Several additional steps are required for tooth-colored fillings and are as follows. After your dentist has removed the decay and cleaned the area, the tooth-colored material is applied in layers. Next, a special light that “cures” or hardens each layer is applied. When the multilayering process is completed, your dentist will shape the composite material to the desired result, trim off any excess material and polish the final restoration.
After a Dental Filling
Many people experience some sensitivity after they receive a filling. The tooth may be sensitive to pressure, air, sweet foods or temperature. Composite fillings often cause sensitivity, but other types of filling material can, too.
In most cases, the sensitivity will subside over one to two weeks. Until then, try to avoid anything that causes it. If your tooth is extremely sensitive or your sensitivity does not decrease over about a two-week period, you should contact your dentist’s office.
It’s important to let your dentist know about the sensitivity you are experiencing. The next time you need a filling, he or she may be able to use a different material and make modifications to minimize sensitivity. People vary in their response to different materials, and your dentist has no way of predicting if your tooth will react to a particular material.
Besides sensitivity, some people experience pain when they bite down.
There are several types of pain, each with a different cause:
- First type of pain – when you bite, worsening over time. This is caused by a filling that interferes with your bite. Once your anesthetic wears off, you would notice this right away and should contact your dentist. You will need to return to the office to have the filling reshaped.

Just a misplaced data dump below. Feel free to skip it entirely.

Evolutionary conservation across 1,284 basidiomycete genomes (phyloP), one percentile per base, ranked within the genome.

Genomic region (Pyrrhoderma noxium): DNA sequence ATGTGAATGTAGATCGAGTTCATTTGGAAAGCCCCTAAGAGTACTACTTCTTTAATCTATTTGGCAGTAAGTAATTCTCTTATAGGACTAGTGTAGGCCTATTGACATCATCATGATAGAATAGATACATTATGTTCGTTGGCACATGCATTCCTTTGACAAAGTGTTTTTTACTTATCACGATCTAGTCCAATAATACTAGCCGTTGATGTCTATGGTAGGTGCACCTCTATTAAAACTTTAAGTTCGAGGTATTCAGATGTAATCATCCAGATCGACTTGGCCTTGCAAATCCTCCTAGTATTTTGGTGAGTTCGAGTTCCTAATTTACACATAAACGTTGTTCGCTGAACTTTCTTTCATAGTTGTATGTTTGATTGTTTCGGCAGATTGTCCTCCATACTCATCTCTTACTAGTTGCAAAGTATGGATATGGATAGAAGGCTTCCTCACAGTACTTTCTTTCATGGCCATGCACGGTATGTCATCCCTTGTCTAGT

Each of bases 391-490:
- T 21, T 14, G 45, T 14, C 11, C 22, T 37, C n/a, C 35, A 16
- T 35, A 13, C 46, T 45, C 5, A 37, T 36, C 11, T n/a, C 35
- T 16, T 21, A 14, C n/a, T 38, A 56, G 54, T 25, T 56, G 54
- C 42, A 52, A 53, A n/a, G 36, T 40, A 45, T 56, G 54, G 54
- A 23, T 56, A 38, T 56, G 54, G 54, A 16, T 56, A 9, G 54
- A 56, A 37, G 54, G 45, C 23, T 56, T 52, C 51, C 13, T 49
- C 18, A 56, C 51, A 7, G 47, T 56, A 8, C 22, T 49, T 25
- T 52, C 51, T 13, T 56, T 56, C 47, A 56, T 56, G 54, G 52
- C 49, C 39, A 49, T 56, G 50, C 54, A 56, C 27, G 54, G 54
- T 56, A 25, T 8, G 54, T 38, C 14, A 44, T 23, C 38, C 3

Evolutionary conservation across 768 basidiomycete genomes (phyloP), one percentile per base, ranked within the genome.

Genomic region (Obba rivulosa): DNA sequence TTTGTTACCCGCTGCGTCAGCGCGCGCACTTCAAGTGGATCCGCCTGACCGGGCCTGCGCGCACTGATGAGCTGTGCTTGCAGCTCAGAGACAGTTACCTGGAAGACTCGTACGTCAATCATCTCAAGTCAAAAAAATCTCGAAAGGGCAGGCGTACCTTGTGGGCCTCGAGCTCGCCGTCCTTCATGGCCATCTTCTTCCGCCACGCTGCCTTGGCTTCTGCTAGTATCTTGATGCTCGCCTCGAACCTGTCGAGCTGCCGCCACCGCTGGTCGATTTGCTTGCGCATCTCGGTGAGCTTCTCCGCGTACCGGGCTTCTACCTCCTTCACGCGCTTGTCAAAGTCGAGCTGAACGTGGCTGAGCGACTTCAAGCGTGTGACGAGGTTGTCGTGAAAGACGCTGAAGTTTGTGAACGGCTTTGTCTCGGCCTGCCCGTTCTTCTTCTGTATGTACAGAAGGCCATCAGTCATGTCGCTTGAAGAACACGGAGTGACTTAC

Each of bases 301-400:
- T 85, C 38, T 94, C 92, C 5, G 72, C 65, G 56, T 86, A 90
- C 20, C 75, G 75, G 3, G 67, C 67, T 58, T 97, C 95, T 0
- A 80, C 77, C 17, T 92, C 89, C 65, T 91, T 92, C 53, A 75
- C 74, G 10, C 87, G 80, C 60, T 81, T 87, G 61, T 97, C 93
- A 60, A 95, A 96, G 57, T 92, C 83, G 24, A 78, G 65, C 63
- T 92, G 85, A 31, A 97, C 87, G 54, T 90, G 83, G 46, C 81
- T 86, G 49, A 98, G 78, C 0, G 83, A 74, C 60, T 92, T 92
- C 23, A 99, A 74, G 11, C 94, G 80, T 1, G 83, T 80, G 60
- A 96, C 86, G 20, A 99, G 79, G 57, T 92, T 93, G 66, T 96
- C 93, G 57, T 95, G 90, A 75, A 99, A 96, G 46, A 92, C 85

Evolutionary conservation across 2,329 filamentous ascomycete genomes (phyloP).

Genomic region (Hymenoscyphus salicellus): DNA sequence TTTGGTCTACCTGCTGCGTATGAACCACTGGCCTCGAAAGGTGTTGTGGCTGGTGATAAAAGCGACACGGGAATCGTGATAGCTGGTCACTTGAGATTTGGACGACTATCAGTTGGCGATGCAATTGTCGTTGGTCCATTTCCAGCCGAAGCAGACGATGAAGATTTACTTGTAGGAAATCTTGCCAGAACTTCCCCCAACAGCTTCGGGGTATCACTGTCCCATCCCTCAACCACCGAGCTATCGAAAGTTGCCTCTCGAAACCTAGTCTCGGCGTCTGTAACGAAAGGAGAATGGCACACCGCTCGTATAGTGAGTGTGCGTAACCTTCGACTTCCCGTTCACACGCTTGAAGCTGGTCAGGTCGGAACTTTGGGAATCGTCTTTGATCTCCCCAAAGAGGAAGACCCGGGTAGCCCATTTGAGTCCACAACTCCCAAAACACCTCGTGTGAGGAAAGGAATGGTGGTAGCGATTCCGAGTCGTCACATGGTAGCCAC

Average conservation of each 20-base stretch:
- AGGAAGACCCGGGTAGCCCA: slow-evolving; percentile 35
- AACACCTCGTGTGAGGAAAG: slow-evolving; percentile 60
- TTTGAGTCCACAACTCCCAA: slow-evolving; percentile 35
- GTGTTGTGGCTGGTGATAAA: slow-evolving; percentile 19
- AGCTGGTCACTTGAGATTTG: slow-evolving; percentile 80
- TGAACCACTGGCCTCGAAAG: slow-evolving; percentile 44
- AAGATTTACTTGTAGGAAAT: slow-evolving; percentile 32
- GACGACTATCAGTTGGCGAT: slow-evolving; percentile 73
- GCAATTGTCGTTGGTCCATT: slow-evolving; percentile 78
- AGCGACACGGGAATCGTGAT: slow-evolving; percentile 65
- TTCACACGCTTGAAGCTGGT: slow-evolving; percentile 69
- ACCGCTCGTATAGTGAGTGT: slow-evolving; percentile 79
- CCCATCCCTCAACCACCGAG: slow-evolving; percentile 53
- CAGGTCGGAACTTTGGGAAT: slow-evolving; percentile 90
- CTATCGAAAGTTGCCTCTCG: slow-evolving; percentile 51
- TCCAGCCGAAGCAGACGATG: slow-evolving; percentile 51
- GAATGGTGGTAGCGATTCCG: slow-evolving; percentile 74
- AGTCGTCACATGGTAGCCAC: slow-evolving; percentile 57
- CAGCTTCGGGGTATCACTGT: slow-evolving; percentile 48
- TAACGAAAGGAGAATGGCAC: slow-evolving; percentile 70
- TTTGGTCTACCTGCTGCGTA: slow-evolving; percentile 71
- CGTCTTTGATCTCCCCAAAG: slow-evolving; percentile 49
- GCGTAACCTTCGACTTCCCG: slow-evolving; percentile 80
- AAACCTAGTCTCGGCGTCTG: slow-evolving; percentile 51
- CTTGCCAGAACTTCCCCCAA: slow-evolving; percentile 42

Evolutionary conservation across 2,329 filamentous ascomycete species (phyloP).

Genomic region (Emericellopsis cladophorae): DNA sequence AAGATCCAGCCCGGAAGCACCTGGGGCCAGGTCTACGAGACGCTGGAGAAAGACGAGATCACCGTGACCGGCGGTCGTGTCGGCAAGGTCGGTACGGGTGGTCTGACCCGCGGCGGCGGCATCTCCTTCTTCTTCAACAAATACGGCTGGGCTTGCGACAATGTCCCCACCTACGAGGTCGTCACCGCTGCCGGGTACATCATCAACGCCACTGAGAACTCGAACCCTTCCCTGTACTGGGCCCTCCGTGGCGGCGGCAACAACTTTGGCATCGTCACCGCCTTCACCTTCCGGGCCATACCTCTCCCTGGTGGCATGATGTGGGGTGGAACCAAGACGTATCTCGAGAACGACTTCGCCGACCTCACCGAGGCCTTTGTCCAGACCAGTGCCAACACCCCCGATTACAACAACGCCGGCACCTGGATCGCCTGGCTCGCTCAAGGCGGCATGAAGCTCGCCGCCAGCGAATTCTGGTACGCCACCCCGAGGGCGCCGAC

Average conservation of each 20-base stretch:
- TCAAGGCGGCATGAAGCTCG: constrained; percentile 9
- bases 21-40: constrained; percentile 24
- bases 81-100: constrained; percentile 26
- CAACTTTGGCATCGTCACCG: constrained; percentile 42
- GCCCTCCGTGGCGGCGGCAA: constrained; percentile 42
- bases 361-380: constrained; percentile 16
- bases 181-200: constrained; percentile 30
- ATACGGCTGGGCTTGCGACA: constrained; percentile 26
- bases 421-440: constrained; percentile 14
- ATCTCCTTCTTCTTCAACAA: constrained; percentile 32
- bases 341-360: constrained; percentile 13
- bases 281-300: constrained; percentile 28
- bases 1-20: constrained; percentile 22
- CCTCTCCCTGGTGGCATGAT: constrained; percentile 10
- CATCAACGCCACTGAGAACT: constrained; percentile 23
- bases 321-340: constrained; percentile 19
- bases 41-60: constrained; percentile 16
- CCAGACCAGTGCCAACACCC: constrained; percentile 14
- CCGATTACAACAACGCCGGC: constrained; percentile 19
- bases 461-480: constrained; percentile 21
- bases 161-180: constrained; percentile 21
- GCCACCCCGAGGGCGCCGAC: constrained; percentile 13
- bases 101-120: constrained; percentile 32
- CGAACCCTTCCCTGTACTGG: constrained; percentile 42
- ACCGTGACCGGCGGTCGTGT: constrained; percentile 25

- Second type of pain – very sharp pain that appears only when your teeth touch. This is called galvanic pain and is caused by two metals (one in the newly filled tooth and one in the tooth it’s touching) producing an electric current in your mouth. This would happen, for example, if you had a new amalgam filling in a bottom tooth and had a gold crown in the tooth above it.
It is possible that you might feel another pain that’s similar to a toothache. In other words, your tooth could feel like it still needs a filling. This might occur if your filling is leaking, allowing saliva and other contaminants inside the tooth. Again, you should contact your dentist.
Keeping Your Tooth Filling
To maintain your fillings, you should follow good oral hygiene practices – visiting your dentist regularly for cleanings, brushing with a fluoride-containing toothpaste, and flossing at least once daily. If your dentist suspects that a filling might be cracked or is “leaking” (when the sides of the filling don’t fit tightly against the tooth, this allows debris and saliva to seep down between the filling and the tooth, which can lead to decay), he or she will take X-rays to assess the situation. If your tooth is extremely sensitive, if you feel a sharp edge, if you notice a crack in the filling, or if a piece of the filling is missing, call your dentist for an appointment.
Although some fillings can last for many years, the average life of an amalgam filling is five to seven years. Composite fillings may not last this long.
Many people believe that chewing ice will make your fillings fall out, but this is not true. Chewing ice should not affect your fillings, but you should avoid this habit if you have any sensitivity to cold.
Alternatives to Restoring Damaged or Decayed Teeth
- Porcelain veneers – a ceramic material is bonded to the front of teeth to change the tooth’s color, size, and/or shape.
- Crown – a “cap” that covers a cracked or broken tooth, unfixed by a filling, to approximate its normal size and shape.
- Cast gold restorations – this type of restoration is often more costly and may require more than one dental fitting.